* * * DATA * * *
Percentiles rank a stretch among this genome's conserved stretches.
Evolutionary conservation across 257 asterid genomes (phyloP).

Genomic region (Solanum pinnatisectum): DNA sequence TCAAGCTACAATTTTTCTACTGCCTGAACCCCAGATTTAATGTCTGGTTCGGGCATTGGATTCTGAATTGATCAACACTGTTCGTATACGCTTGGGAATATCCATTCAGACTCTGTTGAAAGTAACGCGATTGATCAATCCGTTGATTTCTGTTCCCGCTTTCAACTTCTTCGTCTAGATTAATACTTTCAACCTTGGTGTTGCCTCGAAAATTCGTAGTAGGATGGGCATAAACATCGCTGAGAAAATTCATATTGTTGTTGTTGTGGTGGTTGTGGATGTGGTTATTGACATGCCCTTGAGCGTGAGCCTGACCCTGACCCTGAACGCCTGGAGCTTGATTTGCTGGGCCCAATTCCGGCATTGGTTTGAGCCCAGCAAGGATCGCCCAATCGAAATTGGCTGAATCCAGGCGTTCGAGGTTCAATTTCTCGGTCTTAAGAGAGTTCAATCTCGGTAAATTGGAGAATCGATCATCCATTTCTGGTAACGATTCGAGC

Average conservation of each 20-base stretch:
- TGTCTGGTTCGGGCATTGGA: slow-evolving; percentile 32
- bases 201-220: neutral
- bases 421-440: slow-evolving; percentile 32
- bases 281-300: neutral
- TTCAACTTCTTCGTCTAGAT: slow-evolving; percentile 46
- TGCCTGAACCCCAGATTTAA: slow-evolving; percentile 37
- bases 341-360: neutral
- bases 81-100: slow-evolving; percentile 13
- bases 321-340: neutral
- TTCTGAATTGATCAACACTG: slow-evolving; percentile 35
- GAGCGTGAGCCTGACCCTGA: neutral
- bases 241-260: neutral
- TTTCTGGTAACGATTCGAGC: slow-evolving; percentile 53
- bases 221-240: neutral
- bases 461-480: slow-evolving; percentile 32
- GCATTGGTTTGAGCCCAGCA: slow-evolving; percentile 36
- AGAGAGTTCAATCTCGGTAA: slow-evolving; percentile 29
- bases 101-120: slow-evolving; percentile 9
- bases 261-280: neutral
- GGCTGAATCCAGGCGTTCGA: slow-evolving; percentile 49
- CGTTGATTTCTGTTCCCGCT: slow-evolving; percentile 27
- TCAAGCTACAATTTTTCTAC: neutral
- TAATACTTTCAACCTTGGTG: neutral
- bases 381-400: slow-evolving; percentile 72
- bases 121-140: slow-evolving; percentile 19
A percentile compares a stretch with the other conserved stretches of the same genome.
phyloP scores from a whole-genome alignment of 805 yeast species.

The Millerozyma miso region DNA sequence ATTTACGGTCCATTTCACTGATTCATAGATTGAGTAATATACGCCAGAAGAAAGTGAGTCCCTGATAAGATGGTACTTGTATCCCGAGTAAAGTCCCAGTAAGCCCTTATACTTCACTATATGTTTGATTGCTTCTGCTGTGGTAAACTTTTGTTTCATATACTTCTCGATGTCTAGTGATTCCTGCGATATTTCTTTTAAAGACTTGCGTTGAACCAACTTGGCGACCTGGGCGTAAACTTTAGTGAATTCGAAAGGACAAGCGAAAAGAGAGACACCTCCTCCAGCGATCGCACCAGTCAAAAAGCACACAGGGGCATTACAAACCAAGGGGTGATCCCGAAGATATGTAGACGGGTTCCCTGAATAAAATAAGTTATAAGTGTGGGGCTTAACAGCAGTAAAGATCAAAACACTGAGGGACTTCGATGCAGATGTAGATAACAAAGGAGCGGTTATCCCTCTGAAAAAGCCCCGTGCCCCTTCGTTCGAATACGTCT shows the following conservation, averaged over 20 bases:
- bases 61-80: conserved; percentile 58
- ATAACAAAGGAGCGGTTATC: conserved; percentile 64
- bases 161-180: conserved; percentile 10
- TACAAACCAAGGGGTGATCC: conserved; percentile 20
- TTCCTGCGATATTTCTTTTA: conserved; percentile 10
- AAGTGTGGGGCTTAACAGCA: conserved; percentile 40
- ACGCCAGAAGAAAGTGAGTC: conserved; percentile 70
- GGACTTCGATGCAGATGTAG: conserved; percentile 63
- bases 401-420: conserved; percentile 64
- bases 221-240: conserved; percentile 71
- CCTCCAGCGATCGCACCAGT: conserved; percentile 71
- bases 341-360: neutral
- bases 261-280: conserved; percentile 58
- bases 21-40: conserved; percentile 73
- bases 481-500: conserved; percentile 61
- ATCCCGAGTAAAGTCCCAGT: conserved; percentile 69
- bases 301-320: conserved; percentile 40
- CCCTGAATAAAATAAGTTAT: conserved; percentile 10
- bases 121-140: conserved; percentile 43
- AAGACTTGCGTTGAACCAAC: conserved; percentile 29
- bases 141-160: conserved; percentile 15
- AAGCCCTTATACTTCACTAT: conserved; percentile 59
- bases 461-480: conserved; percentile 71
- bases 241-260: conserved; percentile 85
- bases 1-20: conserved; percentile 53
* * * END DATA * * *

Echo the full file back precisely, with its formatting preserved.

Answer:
Percentiles rank a stretch among this genome's conserved stretches.
Evolutionary conservation across 257 asterid genomes (phyloP).

Genomic region (Solanum pinnatisectum): DNA sequence TCAAGCTACAATTTTTCTACTGCCTGAACCCCAGATTTAATGTCTGGTTCGGGCATTGGATTCTGAATTGATCAACACTGTTCGTATACGCTTGGGAATATCCATTCAGACTCTGTTGAAAGTAACGCGATTGATCAATCCGTTGATTTCTGTTCCCGCTTTCAACTTCTTCGTCTAGATTAATACTTTCAACCTTGGTGTTGCCTCGAAAATTCGTAGTAGGATGGGCATAAACATCGCTGAGAAAATTCATATTGTTGTTGTTGTGGTGGTTGTGGATGTGGTTATTGACATGCCCTTGAGCGTGAGCCTGACCCTGACCCTGAACGCCTGGAGCTTGATTTGCTGGGCCCAATTCCGGCATTGGTTTGAGCCCAGCAAGGATCGCCCAATCGAAATTGGCTGAATCCAGGCGTTCGAGGTTCAATTTCTCGGTCTTAAGAGAGTTCAATCTCGGTAAATTGGAGAATCGATCATCCATTTCTGGTAACGATTCGAGC

Average conservation of each 20-base stretch:
- TGTCTGGTTCGGGCATTGGA: slow-evolving; percentile 32
- bases 201-220: neutral
- bases 421-440: slow-evolving; percentile 32
- bases 281-300: neutral
- TTCAACTTCTTCGTCTAGAT: slow-evolving; percentile 46
- TGCCTGAACCCCAGATTTAA: slow-evolving; percentile 37
- bases 341-360: neutral
- bases 81-100: slow-evolving; percentile 13
- bases 321-340: neutral
- TTCTGAATTGATCAACACTG: slow-evolving; percentile 35
- GAGCGTGAGCCTGACCCTGA: neutral
- bases 241-260: neutral
- TTTCTGGTAACGATTCGAGC: slow-evolving; percentile 53
- bases 221-240: neutral
- bases 461-480: slow-evolving; percentile 32
- GCATTGGTTTGAGCCCAGCA: slow-evolving; percentile 36
- AGAGAGTTCAATCTCGGTAA: slow-evolving; percentile 29
- bases 101-120: slow-evolving; percentile 9
- bases 261-280: neutral
- GGCTGAATCCAGGCGTTCGA: slow-evolving; percentile 49
- CGTTGATTTCTGTTCCCGCT: slow-evolving; percentile 27
- TCAAGCTACAATTTTTCTAC: neutral
- TAATACTTTCAACCTTGGTG: neutral
- bases 381-400: slow-evolving; percentile 72
- bases 121-140: slow-evolving; percentile 19
A percentile compares a stretch with the other conserved stretches of the same genome.
phyloP scores from a whole-genome alignment of 805 yeast species.

The Millerozyma miso region DNA sequence ATTTACGGTCCATTTCACTGATTCATAGATTGAGTAATATACGCCAGAAGAAAGTGAGTCCCTGATAAGATGGTACTTGTATCCCGAGTAAAGTCCCAGTAAGCCCTTATACTTCACTATATGTTTGATTGCTTCTGCTGTGGTAAACTTTTGTTTCATATACTTCTCGATGTCTAGTGATTCCTGCGATATTTCTTTTAAAGACTTGCGTTGAACCAACTTGGCGACCTGGGCGTAAACTTTAGTGAATTCGAAAGGACAAGCGAAAAGAGAGACACCTCCTCCAGCGATCGCACCAGTCAAAAAGCACACAGGGGCATTACAAACCAAGGGGTGATCCCGAAGATATGTAGACGGGTTCCCTGAATAAAATAAGTTATAAGTGTGGGGCTTAACAGCAGTAAAGATCAAAACACTGAGGGACTTCGATGCAGATGTAGATAACAAAGGAGCGGTTATCCCTCTGAAAAAGCCCCGTGCCCCTTCGTTCGAATACGTCT shows the following conservation, averaged over 20 bases:
- bases 61-80: conserved; percentile 58
- ATAACAAAGGAGCGGTTATC: conserved; percentile 64
- bases 161-180: conserved; percentile 10
- TACAAACCAAGGGGTGATCC: conserved; percentile 20
- TTCCTGCGATATTTCTTTTA: conserved; percentile 10
- AAGTGTGGGGCTTAACAGCA: conserved; percentile 40
- ACGCCAGAAGAAAGTGAGTC: conserved; percentile 70
- GGACTTCGATGCAGATGTAG: conserved; percentile 63
- bases 401-420: conserved; percentile 64
- bases 221-240: conserved; percentile 71
- CCTCCAGCGATCGCACCAGT: conserved; percentile 71
- bases 341-360: neutral
- bases 261-280: conserved; percentile 58
- bases 21-40: conserved; percentile 73
- bases 481-500: conserved; percentile 61
- ATCCCGAGTAAAGTCCCAGT: conserved; percentile 69
- bases 301-320: conserved; percentile 40
- CCCTGAATAAAATAAGTTAT: conserved; percentile 10
- bases 121-140: conserved; percentile 43
- AAGACTTGCGTTGAACCAAC: conserved; percentile 29
- bases 141-160: conserved; percentile 15
- AAGCCCTTATACTTCACTAT: conserved; percentile 59
- bases 461-480: conserved; percentile 71
- bases 241-260: conserved; percentile 85
- bases 1-20: conserved; percentile 53